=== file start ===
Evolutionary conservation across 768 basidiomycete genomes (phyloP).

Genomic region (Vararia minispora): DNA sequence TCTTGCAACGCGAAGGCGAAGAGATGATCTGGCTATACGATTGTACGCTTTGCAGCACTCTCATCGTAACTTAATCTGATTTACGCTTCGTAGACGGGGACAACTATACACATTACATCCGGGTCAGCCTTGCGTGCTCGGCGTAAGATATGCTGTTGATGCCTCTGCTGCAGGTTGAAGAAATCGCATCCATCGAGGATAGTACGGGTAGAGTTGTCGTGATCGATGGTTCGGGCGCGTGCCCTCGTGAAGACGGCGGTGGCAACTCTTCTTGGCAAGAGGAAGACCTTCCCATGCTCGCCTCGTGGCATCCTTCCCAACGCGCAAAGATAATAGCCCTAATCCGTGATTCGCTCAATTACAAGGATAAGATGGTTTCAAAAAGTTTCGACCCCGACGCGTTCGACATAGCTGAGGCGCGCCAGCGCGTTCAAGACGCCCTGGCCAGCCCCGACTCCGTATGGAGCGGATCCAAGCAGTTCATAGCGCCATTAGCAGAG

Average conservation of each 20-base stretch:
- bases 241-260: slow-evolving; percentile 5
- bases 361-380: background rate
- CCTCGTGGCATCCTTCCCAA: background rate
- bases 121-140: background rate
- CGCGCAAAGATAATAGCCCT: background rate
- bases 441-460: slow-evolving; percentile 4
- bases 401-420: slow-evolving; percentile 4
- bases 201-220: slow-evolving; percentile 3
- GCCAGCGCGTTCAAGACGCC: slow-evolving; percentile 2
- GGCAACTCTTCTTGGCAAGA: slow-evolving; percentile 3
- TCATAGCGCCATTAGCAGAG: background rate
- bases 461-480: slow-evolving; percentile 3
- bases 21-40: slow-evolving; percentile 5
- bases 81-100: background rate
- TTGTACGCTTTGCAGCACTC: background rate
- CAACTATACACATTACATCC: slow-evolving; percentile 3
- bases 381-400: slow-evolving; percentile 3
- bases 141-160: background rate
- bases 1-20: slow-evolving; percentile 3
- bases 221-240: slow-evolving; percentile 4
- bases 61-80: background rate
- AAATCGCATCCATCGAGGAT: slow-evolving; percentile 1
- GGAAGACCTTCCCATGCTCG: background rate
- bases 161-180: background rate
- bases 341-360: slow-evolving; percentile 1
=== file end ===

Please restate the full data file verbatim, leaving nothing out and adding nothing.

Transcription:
Evolutionary conservation across 768 basidiomycete genomes (phyloP).

Genomic region (Vararia minispora): DNA sequence TCTTGCAACGCGAAGGCGAAGAGATGATCTGGCTATACGATTGTACGCTTTGCAGCACTCTCATCGTAACTTAATCTGATTTACGCTTCGTAGACGGGGACAACTATACACATTACATCCGGGTCAGCCTTGCGTGCTCGGCGTAAGATATGCTGTTGATGCCTCTGCTGCAGGTTGAAGAAATCGCATCCATCGAGGATAGTACGGGTAGAGTTGTCGTGATCGATGGTTCGGGCGCGTGCCCTCGTGAAGACGGCGGTGGCAACTCTTCTTGGCAAGAGGAAGACCTTCCCATGCTCGCCTCGTGGCATCCTTCCCAACGCGCAAAGATAATAGCCCTAATCCGTGATTCGCTCAATTACAAGGATAAGATGGTTTCAAAAAGTTTCGACCCCGACGCGTTCGACATAGCTGAGGCGCGCCAGCGCGTTCAAGACGCCCTGGCCAGCCCCGACTCCGTATGGAGCGGATCCAAGCAGTTCATAGCGCCATTAGCAGAG

Average conservation of each 20-base stretch:
- bases 241-260: slow-evolving; percentile 5
- bases 361-380: background rate
- CCTCGTGGCATCCTTCCCAA: background rate
- bases 121-140: background rate
- CGCGCAAAGATAATAGCCCT: background rate
- bases 441-460: slow-evolving; percentile 4
- bases 401-420: slow-evolving; percentile 4
- bases 201-220: slow-evolving; percentile 3
- GCCAGCGCGTTCAAGACGCC: slow-evolving; percentile 2
- GGCAACTCTTCTTGGCAAGA: slow-evolving; percentile 3
- TCATAGCGCCATTAGCAGAG: background rate
- bases 461-480: slow-evolving; percentile 3
- bases 21-40: slow-evolving; percentile 5
- bases 81-100: background rate
- TTGTACGCTTTGCAGCACTC: background rate
- CAACTATACACATTACATCC: slow-evolving; percentile 3
- bases 381-400: slow-evolving; percentile 3
- bases 141-160: background rate
- bases 1-20: slow-evolving; percentile 3
- bases 221-240: slow-evolving; percentile 4
- bases 61-80: background rate
- AAATCGCATCCATCGAGGAT: slow-evolving; percentile 1
- GGAAGACCTTCCCATGCTCG: background rate
- bases 161-180: background rate
- bases 341-360: slow-evolving; percentile 1